In January 1992 Miller was indicted with 11 others by a federal grand jury in the Eastern District of New York and charged with 10 counts that included racketeering, narcotics trafficking and witness intimidation. On May 15, 1992 Miller moved to suppress wiretap evidence obtained pursuant to the state wiretap orders.
On December 30, 1992 Graham moved in the Eastern District of New York (Dearie, J.) for a temporary restraining order prohibiting the prosecutor from offering into evidence at the Miller trial intercepted conversations to which Graham was a party. Graham asserted that these communications were the subject of a state court suppression order and would violate his right to privacy if admitted into evidence in Miller's trial. By an order dated January 18, 1993 the district court denied the motion and a subsequent motion for a stay. Graham appealed and moved in this court for a stay pending appeal, which was denied on January 29, 1993.
Miller also moved before Judge Dearie for a temporary restraining order prohibiting the government from using in his federal prosecution the wiretap evidence previously suppressed by the state court, maintaining its use would violate his privacy rights as well as those of his family and friends and that this violation was one that could not be corrected by a successful appeal after conviction. The district court denied the motion and a subsequent application Miller made for a stay pending appeal. Miller then moved in this Court for a stay pending appeal, which was also denied on January 29, 1993.
By order dated March 2, 1993 Judge Dearie denied Miller's motion to suppress tapes of the intercepted conversations, upholding the validity of the wiretaps on the grounds that the state officials did not seek to deceive the state court or act in a careless manner. He also denied Miller's motion to quash a subpoena issued to his state court attorney for financial records pertaining to Miller's payment of legal fees. Miller appealed these orders.
On March 31, 1993 Miller moved to consolidate appeals from the denials of (1) his temporary restraining order, (2) the motion to stay his trial, (3) his motion to suppress and (4) his motion to quash the subpoena. He also moved us to stay his trial pending appeal. Graham joined Miller's request that the appeal of these orders be consolidated with Graham's direct criminal appeal. On April 9, 1993 the government moved to dismiss the appeals from the denial of the temporary restraining order and the motion to suppress. On April 20, 1993 a motions panel of this Court granted the motion insofar as it sought to consolidate Miller's interlocutory appeals, but denied the application for a stay of Miller's trial pending appeal and denied the motion to consolidate Graham's direct appeal with the interlocutory appeals in Miller's case. Miller's trial began on April 26, 1993 and concluded two months later on June 21 when a jury found him guilty on seven counts of the indictment. He awaits sentencing.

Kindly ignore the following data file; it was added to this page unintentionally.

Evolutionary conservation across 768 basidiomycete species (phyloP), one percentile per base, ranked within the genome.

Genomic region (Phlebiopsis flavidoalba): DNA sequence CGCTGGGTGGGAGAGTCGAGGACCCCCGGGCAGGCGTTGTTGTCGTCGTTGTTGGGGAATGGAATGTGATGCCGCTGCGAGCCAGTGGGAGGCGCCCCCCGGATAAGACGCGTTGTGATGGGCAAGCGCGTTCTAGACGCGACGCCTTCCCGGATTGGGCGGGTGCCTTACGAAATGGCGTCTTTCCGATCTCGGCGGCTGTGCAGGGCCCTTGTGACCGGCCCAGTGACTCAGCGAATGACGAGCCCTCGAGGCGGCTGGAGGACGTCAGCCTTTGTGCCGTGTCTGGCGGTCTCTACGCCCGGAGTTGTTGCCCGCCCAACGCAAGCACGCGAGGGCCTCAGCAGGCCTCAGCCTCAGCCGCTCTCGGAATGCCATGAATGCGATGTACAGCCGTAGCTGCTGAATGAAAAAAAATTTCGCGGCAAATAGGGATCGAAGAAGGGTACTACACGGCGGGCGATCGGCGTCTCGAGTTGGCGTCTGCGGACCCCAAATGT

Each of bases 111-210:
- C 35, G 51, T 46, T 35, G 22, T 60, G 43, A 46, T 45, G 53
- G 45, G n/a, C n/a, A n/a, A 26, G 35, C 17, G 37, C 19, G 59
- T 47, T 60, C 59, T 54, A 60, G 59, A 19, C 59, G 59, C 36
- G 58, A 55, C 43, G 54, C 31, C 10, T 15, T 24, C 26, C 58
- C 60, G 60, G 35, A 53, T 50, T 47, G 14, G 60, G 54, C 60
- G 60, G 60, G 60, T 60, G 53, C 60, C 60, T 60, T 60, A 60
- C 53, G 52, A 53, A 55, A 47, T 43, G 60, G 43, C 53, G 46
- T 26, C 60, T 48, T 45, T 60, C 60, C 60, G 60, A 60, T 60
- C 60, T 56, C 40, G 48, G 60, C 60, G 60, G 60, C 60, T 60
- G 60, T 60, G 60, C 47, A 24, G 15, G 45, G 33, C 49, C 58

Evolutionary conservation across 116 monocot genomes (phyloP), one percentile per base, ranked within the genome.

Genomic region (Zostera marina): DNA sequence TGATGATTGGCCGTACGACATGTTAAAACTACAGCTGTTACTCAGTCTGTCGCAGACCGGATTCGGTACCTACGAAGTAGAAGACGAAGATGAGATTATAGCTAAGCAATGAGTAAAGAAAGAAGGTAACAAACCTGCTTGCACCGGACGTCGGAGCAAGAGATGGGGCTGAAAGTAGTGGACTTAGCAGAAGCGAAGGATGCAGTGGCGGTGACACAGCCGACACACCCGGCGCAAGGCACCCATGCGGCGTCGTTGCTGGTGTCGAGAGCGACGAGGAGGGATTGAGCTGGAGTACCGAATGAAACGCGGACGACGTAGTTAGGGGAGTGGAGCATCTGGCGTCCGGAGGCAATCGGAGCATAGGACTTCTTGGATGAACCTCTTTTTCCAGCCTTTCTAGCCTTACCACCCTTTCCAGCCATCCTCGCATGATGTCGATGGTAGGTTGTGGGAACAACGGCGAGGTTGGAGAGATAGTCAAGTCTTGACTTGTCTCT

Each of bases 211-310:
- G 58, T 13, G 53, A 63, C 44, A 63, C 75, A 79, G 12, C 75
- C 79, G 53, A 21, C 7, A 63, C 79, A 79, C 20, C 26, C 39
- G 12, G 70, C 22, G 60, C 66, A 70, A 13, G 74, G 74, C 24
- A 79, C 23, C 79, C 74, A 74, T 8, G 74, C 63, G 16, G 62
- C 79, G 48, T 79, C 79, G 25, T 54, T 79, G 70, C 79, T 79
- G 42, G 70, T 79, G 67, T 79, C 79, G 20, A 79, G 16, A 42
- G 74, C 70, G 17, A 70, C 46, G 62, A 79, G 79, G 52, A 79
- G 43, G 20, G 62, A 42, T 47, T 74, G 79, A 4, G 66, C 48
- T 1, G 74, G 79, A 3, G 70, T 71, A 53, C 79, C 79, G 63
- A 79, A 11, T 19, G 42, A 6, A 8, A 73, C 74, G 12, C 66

Graham has appealed from the denial of his motion for injunctive relief. The motions panel that consolidated Miller's interlocutory appeals and denied the stay of his trial referred the government's motion to dismiss Miller's interlocutory appeal to this panel. Thus we must first decide whether we have jurisdiction to hear Graham's and Miller's appeals from the denials of their motions for temporary restraining orders and stays during the preliminary stage of the prosecution.
A. Graham's Appeal
We consider Graham's arguments first. Both appellants styled their motions for temporary restraining orders as civil actions. An appellate court has jurisdiction to hear appeals from interlocutory orders "granting, continuing, modifying, refusing or dissolving injunctions." 28 U.S.C. Sec. 1292(a)(1) (1988). Although Judge Dearie did not hold a hearing on Graham's motion for a temporary restraining order, he based his denial of Graham's motion on the factual findings made in the July 1992 hearing held by Judge Raggi where the admissibility of this evidence in Graham's own trial was decided. Judge Raggi correctly ruled that state court rulings in a criminal trial are not binding on a federal court. This follows from the basic notion that in our federal system state and national sovereignty are separate and distinct from one another, and each political entity has power to determine what are offenses against it and to try and punish such offenses independently. See United States v. Wheeler, 435 U.S. 313, 320, 98 S.Ct. 1079, 1084, 55 L.Ed.2d 303 (1978); United States v. Lanza, 260 U.S. 377, 382, 43 S.Ct. 141, 142, 67 L.Ed. 314 (1922).